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Eurythmics - Sweet Dreams (Are Made Of This) (1983)

  • Video Views 653,245,684
  • 80's Score80's Score80's Score 80's score: 2.69
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“Sweet Dreams (Are Made of This)” is a song by the British new wave music duo Eurythmics. The song is the title ...

“Sweet Dreams (Are Made of This)” is a song by the British new wave music duo Eurythmics. The song is the title track of their album of the same name and was released as the fourth and final single from the album in early 1983. The song became their breakthrough hit, establishing the duo worldwide. Its music video helped to propel the song to number 2 on the UK Singles Chart and number 1 on the US Billboard Hot 100. It was the first single released by Eurythmics in the US.

“Sweet Dreams (Are Made of This)” is arguably Eurythmics’ signature song. Following its success, their previous single, “Love Is a Stranger”, was re-released and also became a worldwide hit. On Rolling Stone’s The 500 Greatest Songs of All Time issue in 2003, “Sweet Dreams (Are Made of This)” was ranked number 356. In 2020, the song was inducted into the Grammy Hall of Fame. Eurythmics have regularly performed the song in all their live sets since 1982, and it is often performed by Annie Lennox on her solo tours.

In 1991, the song was remixed and reissued to promote Eurythmics’ Greatest Hits album. It re-charted in the UK, reaching number 48, and was also a moderate hit in dance clubs. Another remix by Steve Angello was released in France in 2006, along with the track “I’ve Got a Life” (peaking at number 10). Uploaded to YouTube in 2010, the music video has amassed over 400 million views.

Chart performance

“Sweet Dreams” was Eurythmics’ commercial breakthrough in the United Kingdom and all over the world. The single entered the UK chart at number 63 in February 1983 and reached number two the following month. Although it is one of the most successful songs of the genre Synth-Pop of the 80s, it could not reach the first position, since it was blocked by the successful ballad of “Total Eclipse of the Heart” by Bonnie Tyler, only for a week.

“Sweet Dreams” was the first-ever single released by Eurythmics in the United States when it was released in May 1983. The single debuted at number 90 and slowly eased up the chart. By August, the single had reached number two and stayed there for four weeks, kept from the top by the Police’s “Every Breath You Take” before “Sweet Dreams” took the number one spot.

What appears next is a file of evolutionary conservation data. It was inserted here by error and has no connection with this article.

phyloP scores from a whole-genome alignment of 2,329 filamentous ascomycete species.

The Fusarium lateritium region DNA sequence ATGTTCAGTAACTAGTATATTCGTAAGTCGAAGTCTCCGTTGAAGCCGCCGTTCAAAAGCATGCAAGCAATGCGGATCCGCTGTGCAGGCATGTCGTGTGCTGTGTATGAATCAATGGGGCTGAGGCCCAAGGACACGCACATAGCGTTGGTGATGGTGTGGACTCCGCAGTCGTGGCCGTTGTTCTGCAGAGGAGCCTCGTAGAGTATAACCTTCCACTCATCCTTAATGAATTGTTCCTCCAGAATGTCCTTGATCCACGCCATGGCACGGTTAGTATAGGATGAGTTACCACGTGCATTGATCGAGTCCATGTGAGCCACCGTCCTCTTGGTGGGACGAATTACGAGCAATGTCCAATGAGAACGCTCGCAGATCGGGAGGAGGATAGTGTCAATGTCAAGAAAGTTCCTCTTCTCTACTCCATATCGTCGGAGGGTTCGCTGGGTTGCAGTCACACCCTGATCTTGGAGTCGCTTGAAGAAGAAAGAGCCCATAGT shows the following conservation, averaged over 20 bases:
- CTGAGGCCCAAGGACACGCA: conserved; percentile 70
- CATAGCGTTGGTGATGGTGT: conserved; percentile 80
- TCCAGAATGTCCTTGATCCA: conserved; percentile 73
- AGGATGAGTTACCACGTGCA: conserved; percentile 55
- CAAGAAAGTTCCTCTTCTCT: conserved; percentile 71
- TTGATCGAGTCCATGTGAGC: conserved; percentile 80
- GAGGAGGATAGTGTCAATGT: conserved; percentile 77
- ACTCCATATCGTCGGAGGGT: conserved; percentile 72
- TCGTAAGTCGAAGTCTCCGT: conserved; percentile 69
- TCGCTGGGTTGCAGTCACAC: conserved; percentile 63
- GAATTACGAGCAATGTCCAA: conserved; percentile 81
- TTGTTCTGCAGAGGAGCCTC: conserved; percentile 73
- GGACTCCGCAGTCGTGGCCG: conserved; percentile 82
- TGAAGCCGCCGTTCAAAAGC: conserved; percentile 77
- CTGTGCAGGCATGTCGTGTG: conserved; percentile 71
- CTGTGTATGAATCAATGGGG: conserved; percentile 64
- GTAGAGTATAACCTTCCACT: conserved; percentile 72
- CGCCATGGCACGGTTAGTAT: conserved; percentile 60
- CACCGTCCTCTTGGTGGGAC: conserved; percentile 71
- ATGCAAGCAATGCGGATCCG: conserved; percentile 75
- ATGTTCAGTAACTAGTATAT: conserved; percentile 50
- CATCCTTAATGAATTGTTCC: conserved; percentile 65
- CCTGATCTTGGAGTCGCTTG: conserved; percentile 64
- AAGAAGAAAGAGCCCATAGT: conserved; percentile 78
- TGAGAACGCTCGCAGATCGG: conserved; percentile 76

Music video

The music video for “Sweet Dreams” was directed by Chris Ashbrook and filmed in January 1983, shortly before the single and the album was released. The video received heavy airplay on the then-fledgling MTV channel and is widely considered a classic clip from the early-MTV era.

The music video begins with a fist pounding on a table, with the camera panning up to reveal Lennox in a boardroom, with images of a Saturn V launch projected on a screen behind her, which are later replaced by a shot of a crowd walking down a street. Stewart is shown typing on a computer (actually an MCS drum computer). The camera cuts to Lennox and Stewart meditating on the table. Stewart is next shown playing cello in a field. The scene then returns to the boardroom, with Lennox and Stewart lying down on the table, and a cow walking around them. Stewart is shown again typing on the computer, with the cow chewing something right next to him. The scene cuts to the duo in a field, with a herd of cows, and Stewart still typing. Lennox and Stewart are then seen floating in a boat, with Stewart again playing the cello. The video ends with Lennox lying in bed, with the last shot being a book on a nightstand bearing a cover identical to the album. The screen then fades to black as Lennox turns off the bedside lamp.

Lennox’s androgynous visual image, with close-cropped, orange-coloured hair, and attired in a man’s suit brandishing a cane, immediately made her a household name. Her gender-bending image was also explored in other Eurythmics videos such as “Love Is a Stranger” and “Who’s That Girl?” and with her appearance at the 1984 Grammy Awards.

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